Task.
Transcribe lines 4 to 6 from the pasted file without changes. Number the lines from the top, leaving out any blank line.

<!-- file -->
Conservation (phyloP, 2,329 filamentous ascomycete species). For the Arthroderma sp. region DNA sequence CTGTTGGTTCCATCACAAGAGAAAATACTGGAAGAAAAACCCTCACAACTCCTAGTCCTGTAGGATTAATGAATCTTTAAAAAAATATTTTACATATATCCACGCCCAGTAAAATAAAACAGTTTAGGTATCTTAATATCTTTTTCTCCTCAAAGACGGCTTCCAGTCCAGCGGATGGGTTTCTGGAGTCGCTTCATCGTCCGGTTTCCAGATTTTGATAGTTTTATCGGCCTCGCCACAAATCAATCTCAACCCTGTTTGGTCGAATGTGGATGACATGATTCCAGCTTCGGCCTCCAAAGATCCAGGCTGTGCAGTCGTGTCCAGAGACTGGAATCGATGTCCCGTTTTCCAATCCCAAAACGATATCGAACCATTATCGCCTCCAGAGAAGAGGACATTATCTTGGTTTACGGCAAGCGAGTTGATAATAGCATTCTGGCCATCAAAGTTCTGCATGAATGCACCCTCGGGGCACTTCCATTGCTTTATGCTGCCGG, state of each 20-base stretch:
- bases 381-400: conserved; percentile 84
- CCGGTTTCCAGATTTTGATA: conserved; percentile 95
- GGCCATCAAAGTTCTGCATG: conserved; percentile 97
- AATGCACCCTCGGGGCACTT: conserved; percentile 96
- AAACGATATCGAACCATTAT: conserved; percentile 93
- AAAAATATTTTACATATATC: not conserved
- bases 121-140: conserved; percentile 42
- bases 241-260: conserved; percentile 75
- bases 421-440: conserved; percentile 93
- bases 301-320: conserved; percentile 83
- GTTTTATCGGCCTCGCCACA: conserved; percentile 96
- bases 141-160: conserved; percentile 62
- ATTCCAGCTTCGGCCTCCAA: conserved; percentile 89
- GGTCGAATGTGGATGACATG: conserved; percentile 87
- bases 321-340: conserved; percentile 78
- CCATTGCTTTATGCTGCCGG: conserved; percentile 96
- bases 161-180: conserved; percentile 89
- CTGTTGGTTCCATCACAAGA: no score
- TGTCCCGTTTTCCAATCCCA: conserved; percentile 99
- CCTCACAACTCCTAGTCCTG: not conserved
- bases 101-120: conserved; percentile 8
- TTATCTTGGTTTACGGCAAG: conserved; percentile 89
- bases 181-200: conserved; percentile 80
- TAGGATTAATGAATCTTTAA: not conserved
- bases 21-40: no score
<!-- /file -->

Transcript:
- GGCCATCAAAGTTCTGCATG: conserved; percentile 97
- AATGCACCCTCGGGGCACTT: conserved; percentile 96
- AAACGATATCGAACCATTAT: conserved; percentile 93